DETROIT – The quest by former Delphi Corp. CEO J.T. Battenberg III to clear his name against government charges that he intentionally misled Delphi investors is in the hands of a jury.
In closing arguments today, government attorney Jan Folena said Battenberg had an obligation to ensure that Delphi accurately disclosed a $237 million payment it made to General Motors in 2000 whether or not the automaker was strong-arming the supplier in the matter.
Battenberg, 67, and former Delphi Chief Accounting Officer Paul Free are accused of defrauding investors by misstating transactions in financial disclosures in 2000 and 2001. The misstatements had the effect of artificially boosting earnings in those years, the U.S. Securities and Exchange Commission alleges.
The case went to a 10-person jury today after an 11-week trial in U.S. District Court in Detroit. Both men face fines if found liable; neither faces criminal charges.
Delphi's tense relationship with GM in the months and years after its spinoff from GM in 1999 has been center stage during the trial.
The charges against Battenberg revolve around how Delphi in 2000 booked costs for warranty claims that GM, then Delphi's dominant customer, demanded of the supplier for parts delivered before the spinoff.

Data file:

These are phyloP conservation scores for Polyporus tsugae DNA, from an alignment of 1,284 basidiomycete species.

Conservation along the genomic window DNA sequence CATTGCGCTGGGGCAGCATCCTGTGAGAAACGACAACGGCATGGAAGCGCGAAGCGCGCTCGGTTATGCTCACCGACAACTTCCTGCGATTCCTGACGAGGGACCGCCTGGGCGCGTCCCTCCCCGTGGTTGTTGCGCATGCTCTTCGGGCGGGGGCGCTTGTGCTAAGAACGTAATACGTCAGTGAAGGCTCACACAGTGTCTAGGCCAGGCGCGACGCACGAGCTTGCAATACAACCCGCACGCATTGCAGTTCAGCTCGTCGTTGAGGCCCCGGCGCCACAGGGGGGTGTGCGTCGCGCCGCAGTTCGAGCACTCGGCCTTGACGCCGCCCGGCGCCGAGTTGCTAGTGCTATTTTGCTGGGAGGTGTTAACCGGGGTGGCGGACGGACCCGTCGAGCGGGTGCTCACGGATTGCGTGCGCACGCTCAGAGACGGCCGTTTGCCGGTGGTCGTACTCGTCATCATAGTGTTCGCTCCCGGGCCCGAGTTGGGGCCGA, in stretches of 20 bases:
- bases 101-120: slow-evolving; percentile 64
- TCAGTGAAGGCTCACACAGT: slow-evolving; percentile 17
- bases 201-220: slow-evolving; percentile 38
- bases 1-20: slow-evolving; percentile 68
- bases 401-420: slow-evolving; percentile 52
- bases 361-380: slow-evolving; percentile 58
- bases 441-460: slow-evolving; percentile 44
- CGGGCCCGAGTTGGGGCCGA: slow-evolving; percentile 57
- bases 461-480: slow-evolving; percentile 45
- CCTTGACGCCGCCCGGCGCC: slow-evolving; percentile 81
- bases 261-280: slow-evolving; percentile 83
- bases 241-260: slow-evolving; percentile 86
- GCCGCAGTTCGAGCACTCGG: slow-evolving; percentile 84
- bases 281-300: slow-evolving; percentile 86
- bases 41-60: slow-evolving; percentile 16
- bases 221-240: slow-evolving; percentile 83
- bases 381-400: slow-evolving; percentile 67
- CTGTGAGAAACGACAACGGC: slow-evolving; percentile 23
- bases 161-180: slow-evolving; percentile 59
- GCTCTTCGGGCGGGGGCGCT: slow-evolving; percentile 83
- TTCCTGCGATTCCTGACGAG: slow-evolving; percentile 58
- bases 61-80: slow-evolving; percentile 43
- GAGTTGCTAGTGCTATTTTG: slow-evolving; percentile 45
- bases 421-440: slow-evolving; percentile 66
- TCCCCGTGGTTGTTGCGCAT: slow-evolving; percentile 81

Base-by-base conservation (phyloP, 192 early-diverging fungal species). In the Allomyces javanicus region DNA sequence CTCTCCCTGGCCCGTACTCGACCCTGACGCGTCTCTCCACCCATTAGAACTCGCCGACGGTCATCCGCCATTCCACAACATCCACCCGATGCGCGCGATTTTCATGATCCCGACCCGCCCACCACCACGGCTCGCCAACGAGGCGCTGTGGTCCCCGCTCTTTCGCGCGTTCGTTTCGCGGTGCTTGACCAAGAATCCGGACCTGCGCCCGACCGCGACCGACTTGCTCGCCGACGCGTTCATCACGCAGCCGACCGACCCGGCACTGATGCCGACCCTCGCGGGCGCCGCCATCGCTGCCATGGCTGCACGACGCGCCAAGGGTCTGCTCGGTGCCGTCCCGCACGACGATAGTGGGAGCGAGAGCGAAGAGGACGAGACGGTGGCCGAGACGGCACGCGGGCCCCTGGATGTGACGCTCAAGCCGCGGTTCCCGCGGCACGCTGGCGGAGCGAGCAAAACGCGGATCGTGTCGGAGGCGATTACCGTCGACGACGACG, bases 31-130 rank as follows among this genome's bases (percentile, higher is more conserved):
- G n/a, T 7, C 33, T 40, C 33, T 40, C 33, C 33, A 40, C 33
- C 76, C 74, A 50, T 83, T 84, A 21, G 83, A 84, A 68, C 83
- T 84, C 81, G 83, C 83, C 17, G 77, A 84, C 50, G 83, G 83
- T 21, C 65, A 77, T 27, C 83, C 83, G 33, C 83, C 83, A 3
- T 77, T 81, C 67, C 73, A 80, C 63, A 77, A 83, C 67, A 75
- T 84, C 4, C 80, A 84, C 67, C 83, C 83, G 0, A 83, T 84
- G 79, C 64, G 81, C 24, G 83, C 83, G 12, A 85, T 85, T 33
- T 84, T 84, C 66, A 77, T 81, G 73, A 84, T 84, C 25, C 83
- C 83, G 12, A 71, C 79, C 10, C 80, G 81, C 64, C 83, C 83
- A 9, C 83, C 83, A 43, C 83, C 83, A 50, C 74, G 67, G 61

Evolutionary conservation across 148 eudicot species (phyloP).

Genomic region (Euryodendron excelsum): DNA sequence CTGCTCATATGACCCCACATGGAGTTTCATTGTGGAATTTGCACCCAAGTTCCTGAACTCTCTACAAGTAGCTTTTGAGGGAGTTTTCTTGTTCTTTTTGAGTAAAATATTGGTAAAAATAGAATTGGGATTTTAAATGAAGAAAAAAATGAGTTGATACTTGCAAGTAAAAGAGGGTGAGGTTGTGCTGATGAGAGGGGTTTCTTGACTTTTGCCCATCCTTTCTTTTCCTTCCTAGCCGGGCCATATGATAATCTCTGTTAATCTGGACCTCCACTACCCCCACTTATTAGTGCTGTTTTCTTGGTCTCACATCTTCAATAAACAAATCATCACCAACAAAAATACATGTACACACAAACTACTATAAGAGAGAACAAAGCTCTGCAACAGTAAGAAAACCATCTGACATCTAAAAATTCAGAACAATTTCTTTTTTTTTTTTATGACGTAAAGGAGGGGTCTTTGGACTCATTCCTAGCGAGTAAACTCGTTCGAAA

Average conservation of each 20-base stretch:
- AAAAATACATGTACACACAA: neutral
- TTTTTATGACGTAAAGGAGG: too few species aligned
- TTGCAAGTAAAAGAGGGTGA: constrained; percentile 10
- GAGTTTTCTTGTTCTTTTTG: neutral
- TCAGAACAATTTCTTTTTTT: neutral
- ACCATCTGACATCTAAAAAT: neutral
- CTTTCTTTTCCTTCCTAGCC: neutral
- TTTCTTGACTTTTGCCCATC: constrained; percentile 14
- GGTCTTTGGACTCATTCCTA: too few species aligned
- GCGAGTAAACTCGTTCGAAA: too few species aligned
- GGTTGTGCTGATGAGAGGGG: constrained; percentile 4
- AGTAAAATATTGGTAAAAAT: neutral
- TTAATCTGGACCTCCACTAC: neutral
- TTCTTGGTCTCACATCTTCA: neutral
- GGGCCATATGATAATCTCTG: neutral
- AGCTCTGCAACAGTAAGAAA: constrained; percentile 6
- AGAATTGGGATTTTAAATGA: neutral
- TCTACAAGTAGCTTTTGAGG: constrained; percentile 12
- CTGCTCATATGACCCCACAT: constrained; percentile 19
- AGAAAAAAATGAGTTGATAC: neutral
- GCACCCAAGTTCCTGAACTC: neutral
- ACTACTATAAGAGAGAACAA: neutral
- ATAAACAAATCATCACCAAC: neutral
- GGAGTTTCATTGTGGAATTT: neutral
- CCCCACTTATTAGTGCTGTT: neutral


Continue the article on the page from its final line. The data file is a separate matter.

At the time, Battenberg and Free agreed that it was OK for Delphi in financial disclosures to report $202 million of the $237 million GM settlement as relating to pension and retirement claims and only $35 million for warranty.
That treatment, which Battenberg knew or should have known was inaccurate, helped Delphi meet earnings targets for the third quarter and year of 2000, the government argued.
In closing arguments to the jury today, SEC attorney Folena said it didn't matter in this case whether GM was pressuring Delphi with being shut out of future business if it didn't pay the $237 million.
Attorneys for Battenberg and Free argued throughout the trial that GM bullied Delphi for the money, even though Delphi felt the demands were grossly unfair and exaggerated.
‘You don't pay a shakedown'
Regardless, Battenberg and Free needed to book the payment as an expense to give investors a true picture of what was happening at the company, Folena said.
“You don't pay a shakedown,” she said, and call it a pension and retirement payment.
Battenberg's lead attorney, William Jeffress Jr., said Tuesday in closing arguments that his client relied on the advice of Delphi accounting staff and outside auditors to book the GM payment the way Delphi did. Free made the same arguments during the trial.
The charges against Battenberg only focused on the GM transaction.
Free faces additional charges relating to other Delphi transactions. He is accused of not only participating in the GM warranty episode, but of participating in so-called round-trip trades of parts and materials with suppliers.
In those trades, Delphi temporarily sold the materials to boost earnings, then bought back the materials without any product ever changing hands.
The SEC originally charged 13 people at Delphi or Delphi suppliers in the fraud case. Delphi settled its case in 2006 and all but Battenberg and Free settled their charges without going to trial.